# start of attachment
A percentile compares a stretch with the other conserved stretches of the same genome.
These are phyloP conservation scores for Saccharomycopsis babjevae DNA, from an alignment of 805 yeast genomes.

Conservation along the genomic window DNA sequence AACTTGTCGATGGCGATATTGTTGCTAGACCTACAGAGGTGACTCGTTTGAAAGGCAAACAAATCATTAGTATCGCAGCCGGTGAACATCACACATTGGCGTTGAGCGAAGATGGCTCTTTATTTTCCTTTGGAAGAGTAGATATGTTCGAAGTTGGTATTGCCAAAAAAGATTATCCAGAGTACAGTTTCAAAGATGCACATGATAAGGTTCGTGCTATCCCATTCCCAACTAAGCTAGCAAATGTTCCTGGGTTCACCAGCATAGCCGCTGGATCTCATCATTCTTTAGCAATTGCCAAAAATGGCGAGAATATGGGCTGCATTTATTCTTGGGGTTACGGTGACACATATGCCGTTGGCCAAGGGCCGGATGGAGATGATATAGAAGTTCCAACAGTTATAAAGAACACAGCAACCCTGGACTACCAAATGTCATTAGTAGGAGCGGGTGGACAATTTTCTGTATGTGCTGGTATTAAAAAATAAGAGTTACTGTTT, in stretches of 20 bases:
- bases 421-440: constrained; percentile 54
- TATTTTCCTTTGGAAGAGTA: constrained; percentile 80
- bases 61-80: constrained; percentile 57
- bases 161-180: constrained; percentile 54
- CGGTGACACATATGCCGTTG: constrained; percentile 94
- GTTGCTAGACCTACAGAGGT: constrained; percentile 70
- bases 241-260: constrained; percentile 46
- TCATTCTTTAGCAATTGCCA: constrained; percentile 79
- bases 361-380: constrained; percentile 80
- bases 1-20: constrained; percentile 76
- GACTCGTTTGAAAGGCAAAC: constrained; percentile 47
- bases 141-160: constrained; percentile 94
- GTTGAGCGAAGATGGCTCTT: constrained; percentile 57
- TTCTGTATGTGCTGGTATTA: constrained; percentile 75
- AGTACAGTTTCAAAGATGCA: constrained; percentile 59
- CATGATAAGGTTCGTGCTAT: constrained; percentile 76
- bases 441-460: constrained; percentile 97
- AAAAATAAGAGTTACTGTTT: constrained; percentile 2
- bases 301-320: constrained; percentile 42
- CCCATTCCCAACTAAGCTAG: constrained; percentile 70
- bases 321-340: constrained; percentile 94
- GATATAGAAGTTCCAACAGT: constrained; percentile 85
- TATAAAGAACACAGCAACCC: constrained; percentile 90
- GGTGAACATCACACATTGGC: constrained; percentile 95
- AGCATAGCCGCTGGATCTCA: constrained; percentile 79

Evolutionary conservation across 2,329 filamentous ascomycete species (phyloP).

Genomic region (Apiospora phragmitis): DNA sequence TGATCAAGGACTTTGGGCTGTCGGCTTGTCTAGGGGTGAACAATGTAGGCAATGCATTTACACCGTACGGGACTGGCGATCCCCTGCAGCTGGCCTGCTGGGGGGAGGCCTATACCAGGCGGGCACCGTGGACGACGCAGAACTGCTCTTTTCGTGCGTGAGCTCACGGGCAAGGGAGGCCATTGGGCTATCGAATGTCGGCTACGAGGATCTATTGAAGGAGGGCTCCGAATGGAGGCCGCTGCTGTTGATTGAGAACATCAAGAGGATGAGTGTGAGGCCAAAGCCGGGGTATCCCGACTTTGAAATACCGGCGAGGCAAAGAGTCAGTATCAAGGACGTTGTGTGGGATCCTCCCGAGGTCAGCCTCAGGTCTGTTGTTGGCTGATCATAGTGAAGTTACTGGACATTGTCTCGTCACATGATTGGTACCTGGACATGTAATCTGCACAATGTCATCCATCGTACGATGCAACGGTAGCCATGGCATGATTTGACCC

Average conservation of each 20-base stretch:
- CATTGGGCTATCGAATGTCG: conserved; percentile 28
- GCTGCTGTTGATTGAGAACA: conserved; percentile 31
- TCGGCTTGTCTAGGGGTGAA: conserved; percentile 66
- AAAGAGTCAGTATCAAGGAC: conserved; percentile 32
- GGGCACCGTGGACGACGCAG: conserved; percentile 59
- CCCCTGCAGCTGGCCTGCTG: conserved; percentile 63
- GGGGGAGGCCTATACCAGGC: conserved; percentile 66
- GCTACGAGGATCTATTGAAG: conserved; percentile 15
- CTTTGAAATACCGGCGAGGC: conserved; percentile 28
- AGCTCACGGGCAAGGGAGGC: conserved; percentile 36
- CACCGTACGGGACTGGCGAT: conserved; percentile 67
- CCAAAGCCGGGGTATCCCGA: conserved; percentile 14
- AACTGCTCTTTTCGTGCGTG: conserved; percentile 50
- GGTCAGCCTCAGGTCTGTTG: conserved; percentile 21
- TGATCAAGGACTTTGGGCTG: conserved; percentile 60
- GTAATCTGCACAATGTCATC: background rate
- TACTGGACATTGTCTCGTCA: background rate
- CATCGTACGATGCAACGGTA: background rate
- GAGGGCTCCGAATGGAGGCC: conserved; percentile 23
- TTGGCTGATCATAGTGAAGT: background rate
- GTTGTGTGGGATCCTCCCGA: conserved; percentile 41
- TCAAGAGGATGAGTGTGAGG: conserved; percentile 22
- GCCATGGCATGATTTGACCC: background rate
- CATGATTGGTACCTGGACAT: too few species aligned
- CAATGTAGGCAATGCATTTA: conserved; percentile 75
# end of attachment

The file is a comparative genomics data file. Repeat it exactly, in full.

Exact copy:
A percentile compares a stretch with the other conserved stretches of the same genome.
These are phyloP conservation scores for Saccharomycopsis babjevae DNA, from an alignment of 805 yeast genomes.

Conservation along the genomic window DNA sequence AACTTGTCGATGGCGATATTGTTGCTAGACCTACAGAGGTGACTCGTTTGAAAGGCAAACAAATCATTAGTATCGCAGCCGGTGAACATCACACATTGGCGTTGAGCGAAGATGGCTCTTTATTTTCCTTTGGAAGAGTAGATATGTTCGAAGTTGGTATTGCCAAAAAAGATTATCCAGAGTACAGTTTCAAAGATGCACATGATAAGGTTCGTGCTATCCCATTCCCAACTAAGCTAGCAAATGTTCCTGGGTTCACCAGCATAGCCGCTGGATCTCATCATTCTTTAGCAATTGCCAAAAATGGCGAGAATATGGGCTGCATTTATTCTTGGGGTTACGGTGACACATATGCCGTTGGCCAAGGGCCGGATGGAGATGATATAGAAGTTCCAACAGTTATAAAGAACACAGCAACCCTGGACTACCAAATGTCATTAGTAGGAGCGGGTGGACAATTTTCTGTATGTGCTGGTATTAAAAAATAAGAGTTACTGTTT, in stretches of 20 bases:
- bases 421-440: constrained; percentile 54
- TATTTTCCTTTGGAAGAGTA: constrained; percentile 80
- bases 61-80: constrained; percentile 57
- bases 161-180: constrained; percentile 54
- CGGTGACACATATGCCGTTG: constrained; percentile 94
- GTTGCTAGACCTACAGAGGT: constrained; percentile 70
- bases 241-260: constrained; percentile 46
- TCATTCTTTAGCAATTGCCA: constrained; percentile 79
- bases 361-380: constrained; percentile 80
- bases 1-20: constrained; percentile 76
- GACTCGTTTGAAAGGCAAAC: constrained; percentile 47
- bases 141-160: constrained; percentile 94
- GTTGAGCGAAGATGGCTCTT: constrained; percentile 57
- TTCTGTATGTGCTGGTATTA: constrained; percentile 75
- AGTACAGTTTCAAAGATGCA: constrained; percentile 59
- CATGATAAGGTTCGTGCTAT: constrained; percentile 76
- bases 441-460: constrained; percentile 97
- AAAAATAAGAGTTACTGTTT: constrained; percentile 2
- bases 301-320: constrained; percentile 42
- CCCATTCCCAACTAAGCTAG: constrained; percentile 70
- bases 321-340: constrained; percentile 94
- GATATAGAAGTTCCAACAGT: constrained; percentile 85
- TATAAAGAACACAGCAACCC: constrained; percentile 90
- GGTGAACATCACACATTGGC: constrained; percentile 95
- AGCATAGCCGCTGGATCTCA: constrained; percentile 79

Evolutionary conservation across 2,329 filamentous ascomycete species (phyloP).

Genomic region (Apiospora phragmitis): DNA sequence TGATCAAGGACTTTGGGCTGTCGGCTTGTCTAGGGGTGAACAATGTAGGCAATGCATTTACACCGTACGGGACTGGCGATCCCCTGCAGCTGGCCTGCTGGGGGGAGGCCTATACCAGGCGGGCACCGTGGACGACGCAGAACTGCTCTTTTCGTGCGTGAGCTCACGGGCAAGGGAGGCCATTGGGCTATCGAATGTCGGCTACGAGGATCTATTGAAGGAGGGCTCCGAATGGAGGCCGCTGCTGTTGATTGAGAACATCAAGAGGATGAGTGTGAGGCCAAAGCCGGGGTATCCCGACTTTGAAATACCGGCGAGGCAAAGAGTCAGTATCAAGGACGTTGTGTGGGATCCTCCCGAGGTCAGCCTCAGGTCTGTTGTTGGCTGATCATAGTGAAGTTACTGGACATTGTCTCGTCACATGATTGGTACCTGGACATGTAATCTGCACAATGTCATCCATCGTACGATGCAACGGTAGCCATGGCATGATTTGACCC

Average conservation of each 20-base stretch:
- CATTGGGCTATCGAATGTCG: conserved; percentile 28
- GCTGCTGTTGATTGAGAACA: conserved; percentile 31
- TCGGCTTGTCTAGGGGTGAA: conserved; percentile 66
- AAAGAGTCAGTATCAAGGAC: conserved; percentile 32
- GGGCACCGTGGACGACGCAG: conserved; percentile 59
- CCCCTGCAGCTGGCCTGCTG: conserved; percentile 63
- GGGGGAGGCCTATACCAGGC: conserved; percentile 66
- GCTACGAGGATCTATTGAAG: conserved; percentile 15
- CTTTGAAATACCGGCGAGGC: conserved; percentile 28
- AGCTCACGGGCAAGGGAGGC: conserved; percentile 36
- CACCGTACGGGACTGGCGAT: conserved; percentile 67
- CCAAAGCCGGGGTATCCCGA: conserved; percentile 14
- AACTGCTCTTTTCGTGCGTG: conserved; percentile 50
- GGTCAGCCTCAGGTCTGTTG: conserved; percentile 21
- TGATCAAGGACTTTGGGCTG: conserved; percentile 60
- GTAATCTGCACAATGTCATC: background rate
- TACTGGACATTGTCTCGTCA: background rate
- CATCGTACGATGCAACGGTA: background rate
- GAGGGCTCCGAATGGAGGCC: conserved; percentile 23
- TTGGCTGATCATAGTGAAGT: background rate
- GTTGTGTGGGATCCTCCCGA: conserved; percentile 41
- TCAAGAGGATGAGTGTGAGG: conserved; percentile 22
- GCCATGGCATGATTTGACCC: background rate
- CATGATTGGTACCTGGACAT: too few species aligned
- CAATGTAGGCAATGCATTTA: conserved; percentile 75